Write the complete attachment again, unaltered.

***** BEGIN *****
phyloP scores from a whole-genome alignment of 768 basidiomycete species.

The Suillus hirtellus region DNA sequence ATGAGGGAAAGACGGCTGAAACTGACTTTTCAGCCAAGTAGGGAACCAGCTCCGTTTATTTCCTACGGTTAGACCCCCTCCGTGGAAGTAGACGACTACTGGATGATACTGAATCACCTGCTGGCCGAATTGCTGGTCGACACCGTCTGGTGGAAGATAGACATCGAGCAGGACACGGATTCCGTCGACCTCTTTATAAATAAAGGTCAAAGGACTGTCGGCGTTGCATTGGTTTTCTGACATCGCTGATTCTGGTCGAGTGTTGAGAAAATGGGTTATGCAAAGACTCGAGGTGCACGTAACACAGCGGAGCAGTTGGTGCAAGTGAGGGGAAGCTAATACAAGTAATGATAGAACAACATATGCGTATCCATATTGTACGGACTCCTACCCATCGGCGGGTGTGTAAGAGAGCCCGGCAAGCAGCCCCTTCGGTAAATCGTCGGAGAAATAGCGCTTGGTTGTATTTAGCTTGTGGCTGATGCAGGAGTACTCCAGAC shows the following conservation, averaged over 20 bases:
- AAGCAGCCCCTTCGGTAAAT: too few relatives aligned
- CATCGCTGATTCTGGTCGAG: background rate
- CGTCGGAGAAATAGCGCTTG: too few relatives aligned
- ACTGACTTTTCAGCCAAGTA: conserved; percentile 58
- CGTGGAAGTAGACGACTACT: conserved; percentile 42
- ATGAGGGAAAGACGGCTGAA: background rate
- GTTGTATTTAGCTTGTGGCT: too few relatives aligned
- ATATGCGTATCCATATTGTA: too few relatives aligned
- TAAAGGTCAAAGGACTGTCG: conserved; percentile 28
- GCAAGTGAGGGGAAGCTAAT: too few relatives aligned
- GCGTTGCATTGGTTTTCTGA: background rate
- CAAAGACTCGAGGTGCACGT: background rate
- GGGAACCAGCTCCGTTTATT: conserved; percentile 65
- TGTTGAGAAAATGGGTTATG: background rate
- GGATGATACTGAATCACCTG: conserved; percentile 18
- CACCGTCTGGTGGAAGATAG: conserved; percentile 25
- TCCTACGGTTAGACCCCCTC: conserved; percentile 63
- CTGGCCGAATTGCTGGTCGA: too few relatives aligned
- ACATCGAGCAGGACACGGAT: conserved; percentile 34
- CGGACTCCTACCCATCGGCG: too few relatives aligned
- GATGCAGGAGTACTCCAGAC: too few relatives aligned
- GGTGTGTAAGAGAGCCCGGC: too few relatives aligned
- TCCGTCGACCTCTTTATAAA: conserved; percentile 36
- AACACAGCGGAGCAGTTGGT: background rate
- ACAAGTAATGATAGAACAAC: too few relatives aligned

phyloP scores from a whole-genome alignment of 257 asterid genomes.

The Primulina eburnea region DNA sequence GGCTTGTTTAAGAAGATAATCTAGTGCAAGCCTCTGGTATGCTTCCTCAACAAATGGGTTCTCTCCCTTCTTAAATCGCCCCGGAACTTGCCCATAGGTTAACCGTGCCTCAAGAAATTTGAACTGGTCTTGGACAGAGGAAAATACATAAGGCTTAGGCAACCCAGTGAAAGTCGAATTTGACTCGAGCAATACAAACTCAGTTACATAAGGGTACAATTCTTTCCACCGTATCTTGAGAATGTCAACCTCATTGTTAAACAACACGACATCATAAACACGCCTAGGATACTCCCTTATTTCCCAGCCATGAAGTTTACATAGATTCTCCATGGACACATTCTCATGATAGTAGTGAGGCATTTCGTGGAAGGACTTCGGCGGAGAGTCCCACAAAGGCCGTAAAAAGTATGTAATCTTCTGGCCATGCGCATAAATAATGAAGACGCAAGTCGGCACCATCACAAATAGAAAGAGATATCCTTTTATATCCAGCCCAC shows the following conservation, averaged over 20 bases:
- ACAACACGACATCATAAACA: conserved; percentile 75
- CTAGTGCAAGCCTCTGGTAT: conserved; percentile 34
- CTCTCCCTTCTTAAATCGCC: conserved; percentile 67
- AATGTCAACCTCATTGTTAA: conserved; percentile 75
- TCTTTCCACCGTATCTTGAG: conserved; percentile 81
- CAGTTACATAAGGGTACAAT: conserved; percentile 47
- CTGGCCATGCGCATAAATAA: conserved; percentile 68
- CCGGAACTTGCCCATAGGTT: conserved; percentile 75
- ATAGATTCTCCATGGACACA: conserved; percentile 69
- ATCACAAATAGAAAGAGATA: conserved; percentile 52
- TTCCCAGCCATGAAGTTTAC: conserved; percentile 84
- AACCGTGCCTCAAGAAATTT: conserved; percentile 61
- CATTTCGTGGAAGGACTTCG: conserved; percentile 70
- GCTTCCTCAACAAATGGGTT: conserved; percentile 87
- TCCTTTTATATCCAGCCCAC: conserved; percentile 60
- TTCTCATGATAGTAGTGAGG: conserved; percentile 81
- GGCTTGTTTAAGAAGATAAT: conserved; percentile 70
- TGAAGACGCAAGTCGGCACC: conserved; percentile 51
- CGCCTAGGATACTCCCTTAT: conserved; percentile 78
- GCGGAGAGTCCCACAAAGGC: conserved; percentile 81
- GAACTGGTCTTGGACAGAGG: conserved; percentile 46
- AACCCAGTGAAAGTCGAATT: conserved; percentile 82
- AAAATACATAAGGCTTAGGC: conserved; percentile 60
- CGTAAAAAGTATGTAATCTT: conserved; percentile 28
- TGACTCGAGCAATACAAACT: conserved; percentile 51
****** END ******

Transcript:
phyloP scores from a whole-genome alignment of 768 basidiomycete species.

The Suillus hirtellus region DNA sequence ATGAGGGAAAGACGGCTGAAACTGACTTTTCAGCCAAGTAGGGAACCAGCTCCGTTTATTTCCTACGGTTAGACCCCCTCCGTGGAAGTAGACGACTACTGGATGATACTGAATCACCTGCTGGCCGAATTGCTGGTCGACACCGTCTGGTGGAAGATAGACATCGAGCAGGACACGGATTCCGTCGACCTCTTTATAAATAAAGGTCAAAGGACTGTCGGCGTTGCATTGGTTTTCTGACATCGCTGATTCTGGTCGAGTGTTGAGAAAATGGGTTATGCAAAGACTCGAGGTGCACGTAACACAGCGGAGCAGTTGGTGCAAGTGAGGGGAAGCTAATACAAGTAATGATAGAACAACATATGCGTATCCATATTGTACGGACTCCTACCCATCGGCGGGTGTGTAAGAGAGCCCGGCAAGCAGCCCCTTCGGTAAATCGTCGGAGAAATAGCGCTTGGTTGTATTTAGCTTGTGGCTGATGCAGGAGTACTCCAGAC shows the following conservation, averaged over 20 bases:
- AAGCAGCCCCTTCGGTAAAT: too few relatives aligned
- CATCGCTGATTCTGGTCGAG: background rate
- CGTCGGAGAAATAGCGCTTG: too few relatives aligned
- ACTGACTTTTCAGCCAAGTA: conserved; percentile 58
- CGTGGAAGTAGACGACTACT: conserved; percentile 42
- ATGAGGGAAAGACGGCTGAA: background rate
- GTTGTATTTAGCTTGTGGCT: too few relatives aligned
- ATATGCGTATCCATATTGTA: too few relatives aligned
- TAAAGGTCAAAGGACTGTCG: conserved; percentile 28
- GCAAGTGAGGGGAAGCTAAT: too few relatives aligned
- GCGTTGCATTGGTTTTCTGA: background rate
- CAAAGACTCGAGGTGCACGT: background rate
- GGGAACCAGCTCCGTTTATT: conserved; percentile 65
- TGTTGAGAAAATGGGTTATG: background rate
- GGATGATACTGAATCACCTG: conserved; percentile 18
- CACCGTCTGGTGGAAGATAG: conserved; percentile 25
- TCCTACGGTTAGACCCCCTC: conserved; percentile 63
- CTGGCCGAATTGCTGGTCGA: too few relatives aligned
- ACATCGAGCAGGACACGGAT: conserved; percentile 34
- CGGACTCCTACCCATCGGCG: too few relatives aligned
- GATGCAGGAGTACTCCAGAC: too few relatives aligned
- GGTGTGTAAGAGAGCCCGGC: too few relatives aligned
- TCCGTCGACCTCTTTATAAA: conserved; percentile 36
- AACACAGCGGAGCAGTTGGT: background rate
- ACAAGTAATGATAGAACAAC: too few relatives aligned

phyloP scores from a whole-genome alignment of 257 asterid genomes.

The Primulina eburnea region DNA sequence GGCTTGTTTAAGAAGATAATCTAGTGCAAGCCTCTGGTATGCTTCCTCAACAAATGGGTTCTCTCCCTTCTTAAATCGCCCCGGAACTTGCCCATAGGTTAACCGTGCCTCAAGAAATTTGAACTGGTCTTGGACAGAGGAAAATACATAAGGCTTAGGCAACCCAGTGAAAGTCGAATTTGACTCGAGCAATACAAACTCAGTTACATAAGGGTACAATTCTTTCCACCGTATCTTGAGAATGTCAACCTCATTGTTAAACAACACGACATCATAAACACGCCTAGGATACTCCCTTATTTCCCAGCCATGAAGTTTACATAGATTCTCCATGGACACATTCTCATGATAGTAGTGAGGCATTTCGTGGAAGGACTTCGGCGGAGAGTCCCACAAAGGCCGTAAAAAGTATGTAATCTTCTGGCCATGCGCATAAATAATGAAGACGCAAGTCGGCACCATCACAAATAGAAAGAGATATCCTTTTATATCCAGCCCAC shows the following conservation, averaged over 20 bases:
- ACAACACGACATCATAAACA: conserved; percentile 75
- CTAGTGCAAGCCTCTGGTAT: conserved; percentile 34
- CTCTCCCTTCTTAAATCGCC: conserved; percentile 67
- AATGTCAACCTCATTGTTAA: conserved; percentile 75
- TCTTTCCACCGTATCTTGAG: conserved; percentile 81
- CAGTTACATAAGGGTACAAT: conserved; percentile 47
- CTGGCCATGCGCATAAATAA: conserved; percentile 68
- CCGGAACTTGCCCATAGGTT: conserved; percentile 75
- ATAGATTCTCCATGGACACA: conserved; percentile 69
- ATCACAAATAGAAAGAGATA: conserved; percentile 52
- TTCCCAGCCATGAAGTTTAC: conserved; percentile 84
- AACCGTGCCTCAAGAAATTT: conserved; percentile 61
- CATTTCGTGGAAGGACTTCG: conserved; percentile 70
- GCTTCCTCAACAAATGGGTT: conserved; percentile 87
- TCCTTTTATATCCAGCCCAC: conserved; percentile 60
- TTCTCATGATAGTAGTGAGG: conserved; percentile 81
- GGCTTGTTTAAGAAGATAAT: conserved; percentile 70
- TGAAGACGCAAGTCGGCACC: conserved; percentile 51
- CGCCTAGGATACTCCCTTAT: conserved; percentile 78
- GCGGAGAGTCCCACAAAGGC: conserved; percentile 81
- GAACTGGTCTTGGACAGAGG: conserved; percentile 46
- AACCCAGTGAAAGTCGAATT: conserved; percentile 82
- AAAATACATAAGGCTTAGGC: conserved; percentile 60
- CGTAAAAAGTATGTAATCTT: conserved; percentile 28
- TGACTCGAGCAATACAAACT: conserved; percentile 51